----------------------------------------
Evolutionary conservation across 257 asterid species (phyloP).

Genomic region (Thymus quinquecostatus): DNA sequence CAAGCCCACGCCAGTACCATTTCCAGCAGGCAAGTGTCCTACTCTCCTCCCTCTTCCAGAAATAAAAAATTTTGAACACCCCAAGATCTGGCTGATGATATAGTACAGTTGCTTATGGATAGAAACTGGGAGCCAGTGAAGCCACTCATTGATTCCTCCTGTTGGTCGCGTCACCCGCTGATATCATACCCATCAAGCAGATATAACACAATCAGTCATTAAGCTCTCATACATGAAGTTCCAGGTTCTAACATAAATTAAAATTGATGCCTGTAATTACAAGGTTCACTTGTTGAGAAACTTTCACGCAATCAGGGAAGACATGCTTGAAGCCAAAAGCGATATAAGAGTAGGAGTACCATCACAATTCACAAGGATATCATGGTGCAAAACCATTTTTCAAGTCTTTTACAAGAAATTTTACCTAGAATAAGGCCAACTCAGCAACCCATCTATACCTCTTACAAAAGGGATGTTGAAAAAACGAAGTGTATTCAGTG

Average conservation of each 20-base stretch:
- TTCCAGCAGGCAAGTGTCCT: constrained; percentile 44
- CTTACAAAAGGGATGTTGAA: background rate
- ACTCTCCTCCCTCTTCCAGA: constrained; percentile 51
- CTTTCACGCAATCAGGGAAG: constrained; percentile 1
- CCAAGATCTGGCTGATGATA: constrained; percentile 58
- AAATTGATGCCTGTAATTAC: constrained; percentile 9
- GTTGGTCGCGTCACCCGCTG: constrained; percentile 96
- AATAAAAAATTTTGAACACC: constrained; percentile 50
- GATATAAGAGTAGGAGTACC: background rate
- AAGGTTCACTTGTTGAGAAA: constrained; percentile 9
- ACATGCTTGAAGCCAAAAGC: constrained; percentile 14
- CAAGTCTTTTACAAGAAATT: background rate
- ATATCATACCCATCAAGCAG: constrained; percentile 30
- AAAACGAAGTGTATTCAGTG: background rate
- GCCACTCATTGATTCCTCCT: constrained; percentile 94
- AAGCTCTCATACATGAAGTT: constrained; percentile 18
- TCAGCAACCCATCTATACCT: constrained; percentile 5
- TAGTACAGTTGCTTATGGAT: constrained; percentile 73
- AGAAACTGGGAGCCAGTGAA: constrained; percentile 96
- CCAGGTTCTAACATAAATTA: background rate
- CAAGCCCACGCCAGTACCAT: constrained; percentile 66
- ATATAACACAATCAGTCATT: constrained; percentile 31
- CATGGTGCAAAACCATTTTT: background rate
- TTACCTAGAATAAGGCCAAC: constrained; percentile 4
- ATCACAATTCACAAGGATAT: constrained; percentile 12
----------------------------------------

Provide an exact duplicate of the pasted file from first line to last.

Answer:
Evolutionary conservation across 257 asterid species (phyloP).

Genomic region (Thymus quinquecostatus): DNA sequence CAAGCCCACGCCAGTACCATTTCCAGCAGGCAAGTGTCCTACTCTCCTCCCTCTTCCAGAAATAAAAAATTTTGAACACCCCAAGATCTGGCTGATGATATAGTACAGTTGCTTATGGATAGAAACTGGGAGCCAGTGAAGCCACTCATTGATTCCTCCTGTTGGTCGCGTCACCCGCTGATATCATACCCATCAAGCAGATATAACACAATCAGTCATTAAGCTCTCATACATGAAGTTCCAGGTTCTAACATAAATTAAAATTGATGCCTGTAATTACAAGGTTCACTTGTTGAGAAACTTTCACGCAATCAGGGAAGACATGCTTGAAGCCAAAAGCGATATAAGAGTAGGAGTACCATCACAATTCACAAGGATATCATGGTGCAAAACCATTTTTCAAGTCTTTTACAAGAAATTTTACCTAGAATAAGGCCAACTCAGCAACCCATCTATACCTCTTACAAAAGGGATGTTGAAAAAACGAAGTGTATTCAGTG

Average conservation of each 20-base stretch:
- TTCCAGCAGGCAAGTGTCCT: constrained; percentile 44
- CTTACAAAAGGGATGTTGAA: background rate
- ACTCTCCTCCCTCTTCCAGA: constrained; percentile 51
- CTTTCACGCAATCAGGGAAG: constrained; percentile 1
- CCAAGATCTGGCTGATGATA: constrained; percentile 58
- AAATTGATGCCTGTAATTAC: constrained; percentile 9
- GTTGGTCGCGTCACCCGCTG: constrained; percentile 96
- AATAAAAAATTTTGAACACC: constrained; percentile 50
- GATATAAGAGTAGGAGTACC: background rate
- AAGGTTCACTTGTTGAGAAA: constrained; percentile 9
- ACATGCTTGAAGCCAAAAGC: constrained; percentile 14
- CAAGTCTTTTACAAGAAATT: background rate
- ATATCATACCCATCAAGCAG: constrained; percentile 30
- AAAACGAAGTGTATTCAGTG: background rate
- GCCACTCATTGATTCCTCCT: constrained; percentile 94
- AAGCTCTCATACATGAAGTT: constrained; percentile 18
- TCAGCAACCCATCTATACCT: constrained; percentile 5
- TAGTACAGTTGCTTATGGAT: constrained; percentile 73
- AGAAACTGGGAGCCAGTGAA: constrained; percentile 96
- CCAGGTTCTAACATAAATTA: background rate
- CAAGCCCACGCCAGTACCAT: constrained; percentile 66
- ATATAACACAATCAGTCATT: constrained; percentile 31
- CATGGTGCAAAACCATTTTT: background rate
- TTACCTAGAATAAGGCCAAC: constrained; percentile 4
- ATCACAATTCACAAGGATAT: constrained; percentile 12